The U.S. has already lost two of the four deep seabed mining sites the Convention reserved for it — to a Belgian company and a U.K. consortium, respectively. Some opponents say it doesn’t matter because U.S. firms can join foreign consortia too, but Moore disagrees. “Working through a foreign subsidiary changes the landscape for American jobs, technology dominance, and tax revenues, among other parameters of the national interest in seabed mining,” he writes. Moreover, the U.S. negotiated the only permanent seat on the Council of the International Seabed Authority, a position it cannot assume while a non-party to UNCLOS.
The U.S. is also in a weakened position in the Arctic due to its failure to join the Convention, Moore writes. With climate change causing Arctic ice to melt, more ships will traverse the region. Moore negotiated the provision that strikes a balance for free navigation and allows for coastal states such as Russia, Canada, and the U.S. to set protective environmental norms for Arctic activity up to 200 miles from the coast. “It is a visionary provision that is now more important than ever,” Kraska says.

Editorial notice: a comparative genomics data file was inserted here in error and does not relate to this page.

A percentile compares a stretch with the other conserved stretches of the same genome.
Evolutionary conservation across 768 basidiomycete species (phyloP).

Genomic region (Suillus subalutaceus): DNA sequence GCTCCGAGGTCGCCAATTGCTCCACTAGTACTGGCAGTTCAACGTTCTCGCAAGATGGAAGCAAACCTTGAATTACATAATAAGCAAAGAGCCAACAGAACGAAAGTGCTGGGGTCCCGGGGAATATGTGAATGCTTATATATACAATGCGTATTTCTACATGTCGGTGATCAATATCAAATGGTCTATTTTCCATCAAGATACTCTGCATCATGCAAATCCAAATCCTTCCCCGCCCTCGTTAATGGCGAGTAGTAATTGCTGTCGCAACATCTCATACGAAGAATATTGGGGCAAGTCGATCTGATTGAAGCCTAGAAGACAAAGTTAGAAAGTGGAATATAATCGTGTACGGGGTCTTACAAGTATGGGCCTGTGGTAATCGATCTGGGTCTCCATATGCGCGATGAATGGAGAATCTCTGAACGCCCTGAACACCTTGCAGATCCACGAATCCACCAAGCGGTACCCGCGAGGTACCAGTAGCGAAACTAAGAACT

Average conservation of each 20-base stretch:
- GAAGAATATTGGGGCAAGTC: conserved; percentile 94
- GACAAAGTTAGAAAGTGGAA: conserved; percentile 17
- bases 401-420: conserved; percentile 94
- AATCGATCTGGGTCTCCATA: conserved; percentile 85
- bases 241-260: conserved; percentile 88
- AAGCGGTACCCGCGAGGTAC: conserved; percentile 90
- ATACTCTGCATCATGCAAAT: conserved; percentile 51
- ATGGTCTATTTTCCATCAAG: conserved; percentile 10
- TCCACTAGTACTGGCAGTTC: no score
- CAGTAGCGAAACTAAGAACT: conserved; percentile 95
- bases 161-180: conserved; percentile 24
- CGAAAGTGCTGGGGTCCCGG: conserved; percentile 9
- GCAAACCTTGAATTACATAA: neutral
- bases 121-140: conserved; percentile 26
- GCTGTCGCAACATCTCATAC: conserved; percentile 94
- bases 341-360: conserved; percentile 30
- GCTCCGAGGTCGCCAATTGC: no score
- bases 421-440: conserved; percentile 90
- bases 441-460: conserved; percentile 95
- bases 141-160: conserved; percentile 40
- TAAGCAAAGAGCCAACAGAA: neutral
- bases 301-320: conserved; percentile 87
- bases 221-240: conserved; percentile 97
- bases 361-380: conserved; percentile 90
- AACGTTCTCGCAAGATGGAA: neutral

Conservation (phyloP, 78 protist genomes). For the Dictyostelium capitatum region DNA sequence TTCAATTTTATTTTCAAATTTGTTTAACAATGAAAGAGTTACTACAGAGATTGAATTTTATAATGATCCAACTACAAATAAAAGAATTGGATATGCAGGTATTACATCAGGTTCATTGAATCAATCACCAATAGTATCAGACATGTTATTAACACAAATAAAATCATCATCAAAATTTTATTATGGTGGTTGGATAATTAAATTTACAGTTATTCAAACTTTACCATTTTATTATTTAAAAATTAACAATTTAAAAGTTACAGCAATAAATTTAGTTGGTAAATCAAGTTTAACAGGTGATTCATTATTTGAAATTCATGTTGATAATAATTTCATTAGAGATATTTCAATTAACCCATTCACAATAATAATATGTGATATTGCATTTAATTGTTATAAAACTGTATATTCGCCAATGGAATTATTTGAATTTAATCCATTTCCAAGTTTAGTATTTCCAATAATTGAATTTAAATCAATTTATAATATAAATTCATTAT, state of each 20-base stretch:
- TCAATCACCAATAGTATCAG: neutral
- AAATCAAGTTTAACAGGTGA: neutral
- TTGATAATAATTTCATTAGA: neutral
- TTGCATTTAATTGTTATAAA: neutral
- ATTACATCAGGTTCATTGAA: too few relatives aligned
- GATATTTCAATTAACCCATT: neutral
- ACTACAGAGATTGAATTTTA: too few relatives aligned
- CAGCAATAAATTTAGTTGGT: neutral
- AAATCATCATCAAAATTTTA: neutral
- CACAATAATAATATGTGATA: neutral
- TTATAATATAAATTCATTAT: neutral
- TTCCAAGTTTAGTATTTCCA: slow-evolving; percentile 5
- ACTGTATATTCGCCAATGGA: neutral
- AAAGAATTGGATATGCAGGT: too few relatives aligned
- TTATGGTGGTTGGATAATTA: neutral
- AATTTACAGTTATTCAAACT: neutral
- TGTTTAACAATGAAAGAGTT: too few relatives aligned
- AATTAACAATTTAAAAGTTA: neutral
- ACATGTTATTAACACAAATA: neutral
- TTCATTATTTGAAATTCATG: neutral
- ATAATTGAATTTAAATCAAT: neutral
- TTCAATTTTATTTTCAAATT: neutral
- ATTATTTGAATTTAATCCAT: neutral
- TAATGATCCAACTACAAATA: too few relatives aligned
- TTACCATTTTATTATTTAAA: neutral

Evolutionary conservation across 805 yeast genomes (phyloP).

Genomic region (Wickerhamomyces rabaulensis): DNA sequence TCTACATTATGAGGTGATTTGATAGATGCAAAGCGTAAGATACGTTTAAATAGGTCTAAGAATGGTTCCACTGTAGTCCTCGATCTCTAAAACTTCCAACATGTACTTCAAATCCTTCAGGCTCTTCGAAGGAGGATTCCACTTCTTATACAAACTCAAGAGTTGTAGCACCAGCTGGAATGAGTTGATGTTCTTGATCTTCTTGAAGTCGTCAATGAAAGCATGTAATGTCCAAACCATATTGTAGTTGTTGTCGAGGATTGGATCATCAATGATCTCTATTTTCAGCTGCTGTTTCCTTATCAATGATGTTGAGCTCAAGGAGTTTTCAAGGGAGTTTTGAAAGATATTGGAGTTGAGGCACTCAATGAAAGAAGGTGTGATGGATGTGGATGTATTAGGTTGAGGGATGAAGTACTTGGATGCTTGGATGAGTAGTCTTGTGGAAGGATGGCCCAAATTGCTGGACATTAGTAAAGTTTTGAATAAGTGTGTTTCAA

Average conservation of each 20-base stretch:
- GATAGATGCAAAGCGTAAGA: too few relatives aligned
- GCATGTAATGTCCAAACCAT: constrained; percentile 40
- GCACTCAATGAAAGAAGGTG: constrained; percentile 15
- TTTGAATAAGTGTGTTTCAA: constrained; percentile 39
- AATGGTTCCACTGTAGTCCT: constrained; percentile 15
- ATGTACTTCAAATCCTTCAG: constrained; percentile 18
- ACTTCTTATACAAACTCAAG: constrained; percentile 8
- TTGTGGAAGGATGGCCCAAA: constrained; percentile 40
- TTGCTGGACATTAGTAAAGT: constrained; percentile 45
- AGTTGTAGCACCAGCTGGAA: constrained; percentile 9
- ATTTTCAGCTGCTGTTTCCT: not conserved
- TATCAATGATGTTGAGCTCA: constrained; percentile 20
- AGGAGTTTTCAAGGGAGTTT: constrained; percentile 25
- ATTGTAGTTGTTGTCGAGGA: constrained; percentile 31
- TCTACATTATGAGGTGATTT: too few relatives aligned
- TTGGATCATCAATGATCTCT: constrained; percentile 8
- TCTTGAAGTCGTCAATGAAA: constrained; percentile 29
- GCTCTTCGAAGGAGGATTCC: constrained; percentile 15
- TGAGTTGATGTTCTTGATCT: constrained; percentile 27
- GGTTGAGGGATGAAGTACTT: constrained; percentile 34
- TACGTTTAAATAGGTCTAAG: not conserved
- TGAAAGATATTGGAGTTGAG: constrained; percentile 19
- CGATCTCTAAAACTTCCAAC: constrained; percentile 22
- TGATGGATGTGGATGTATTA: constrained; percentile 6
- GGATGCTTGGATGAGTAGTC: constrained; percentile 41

While the Convention is still held up in the Senate, Moore is continuing with his writing and advocacy, but the treaty and his most recent book reflect decades of his work on oceans matters.
“This treaty was probably the greatest multilateral treaty win in United States history,” he says. “My book aims at educating the American people and hopefully members of the Senate as to the critical importance of moving the Convention on the Law of the Sea to advice and consent in the Senate.”